Because that shows what is in your heart. That shows what you treasure. It both shows who you are as a person, and it determines who you become as a person.
Here Come the Lilacs …
To demonstrate this, let’s use an example. I’ll pick lilacs, just because I’m determined to get them into this post somewhere. Hypothetically, let’s say I not only love lilacs, I really love lilacs. I’m rather obsessed with them. I know every kind of lilac ever grown. I study their colors. I’ve memorized their petal shape. I’ve sniffed hundreds of flowers and could pick out their scent in a greenhouse the size of Connecticut. I could find a lilac leaf blindfolded. I know their best climate, I know how fast they multiply and the best ways to transplant them. I spend my time growing them, cutting them, and arranging them in gorgeous bouquets.
In short, lilacs are my life. They’re where my mind goes when I have a free moment. They’re what I treasure. That both shows who I am (a lilac-maniac) and determines who I become (someone who will one day know even more about lilacs and be the world’s top lilac expert).
Now this thankfully fictitious example may border on the ridiculous, but it’s a picture of how we live our life. It might not be lilacs, but it could be a job. A hobby. A person. A relationship. A particular book or movie. A fandom. A friend group. A goal or ambition. Or it could be all of the above.
When your reveries are of this world, your life will also be of this world.
Our Command from Our King
That’s why God commands us to “Set your minds on things above, not on things on the earth, for you are dead and your life is hid with Christ in God” (Colossians 3:2-3).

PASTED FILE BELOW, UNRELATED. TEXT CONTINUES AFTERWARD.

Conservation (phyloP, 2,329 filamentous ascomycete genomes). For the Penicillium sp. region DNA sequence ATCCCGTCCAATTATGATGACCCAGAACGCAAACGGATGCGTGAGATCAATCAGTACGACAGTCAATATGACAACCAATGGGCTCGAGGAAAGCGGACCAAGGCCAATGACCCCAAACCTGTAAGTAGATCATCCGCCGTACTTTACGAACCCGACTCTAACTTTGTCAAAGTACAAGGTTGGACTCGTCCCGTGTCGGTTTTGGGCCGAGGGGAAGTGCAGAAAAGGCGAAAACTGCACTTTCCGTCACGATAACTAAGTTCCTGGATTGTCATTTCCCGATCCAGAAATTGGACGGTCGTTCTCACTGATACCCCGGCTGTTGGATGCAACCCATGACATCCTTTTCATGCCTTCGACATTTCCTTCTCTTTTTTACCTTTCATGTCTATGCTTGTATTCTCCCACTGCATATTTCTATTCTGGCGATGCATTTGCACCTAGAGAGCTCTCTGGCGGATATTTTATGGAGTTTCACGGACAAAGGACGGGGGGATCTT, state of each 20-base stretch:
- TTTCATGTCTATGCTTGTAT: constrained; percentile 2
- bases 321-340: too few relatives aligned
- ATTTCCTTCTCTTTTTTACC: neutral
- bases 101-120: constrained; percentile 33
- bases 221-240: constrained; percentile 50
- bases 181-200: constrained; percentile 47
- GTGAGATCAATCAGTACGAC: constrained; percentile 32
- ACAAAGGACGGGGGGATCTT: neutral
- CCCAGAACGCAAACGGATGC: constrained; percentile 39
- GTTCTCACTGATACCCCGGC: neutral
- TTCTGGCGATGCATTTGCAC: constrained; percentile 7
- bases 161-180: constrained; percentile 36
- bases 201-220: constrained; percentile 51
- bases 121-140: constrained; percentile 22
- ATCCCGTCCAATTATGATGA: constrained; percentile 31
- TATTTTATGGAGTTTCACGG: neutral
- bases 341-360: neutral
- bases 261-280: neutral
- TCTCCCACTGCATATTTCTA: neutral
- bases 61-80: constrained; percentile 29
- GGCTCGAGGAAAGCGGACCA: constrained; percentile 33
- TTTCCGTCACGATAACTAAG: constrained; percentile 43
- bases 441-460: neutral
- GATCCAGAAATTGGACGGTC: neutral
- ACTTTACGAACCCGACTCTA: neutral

What’s more, He tells us:
“But his delight is in the law of the Lord, and in his law doth he meditate day and night. And he shall be like a tree, planted by the rivers of waters, that bringeth forth his fruit in his season. His leaf also shall not wither, and whatsoever he doeth shall prosper.” (Psalm 1).
“This book of the law shall not depart out of thy mouth, but thou shalt meditate therein day and night, that thou mightiest observe to do according to all that is written therein; for then shalt thou make thy way prosperous, and then shalt thou have good success.” (Joshua 1:8)
And, in case we need another witness:
“O how love I thy law! It is my meditation all the day!” (Psalm 119:108)
If you’re still not convinced, every single one of the rest of the 150 verses of Psalm 119 stand to shout the same truth.
Basically, if you can find another time other than day or night, you are Biblically allowed to think about whatever you want. But apart from that, our meditations (thoughts, ponderings, reveries) are supposed to be on His Word.
Why? Because His Word is the light to our path. It’s His voice talking with us. It’s Him talking to us. It’s how we learn to know and recognize His voice in all of life, and it’s how we know who He is and cultivate a relationship with Him.
Reveries: The Life-Blood of Relationship
Think about an engaged couple. All they think about—and all they want to think about—is each other. Their fiancé is constantly on their mind. They’ll talk about them to anyone who will listen. Everything is centered around the other person.
That’s a relationship—and that’s only a small picture of the relationship that God desires to have with us right now. No wonder Jesus said, “If you love me, keep [guard, watch over, treasure, value, meditate on] my commandments.” Love naturally leads to our mind being consumed by the one we love.
We are always meditating on something. Your mind is always active. The world will feed you a constant diet of trifles—things that don’t truly matter. And even if you shut out the noise of the world, your own self will feed your mind a steady supply of stuff. Renewing our minds and placing them on His word is a constant battle. But that effort of purposefully denying ourselves and setting our minds on Him is the process and journey of walking with Him—walking by His Spirit and abiding in Him. That’s what the abundant life of a believer is.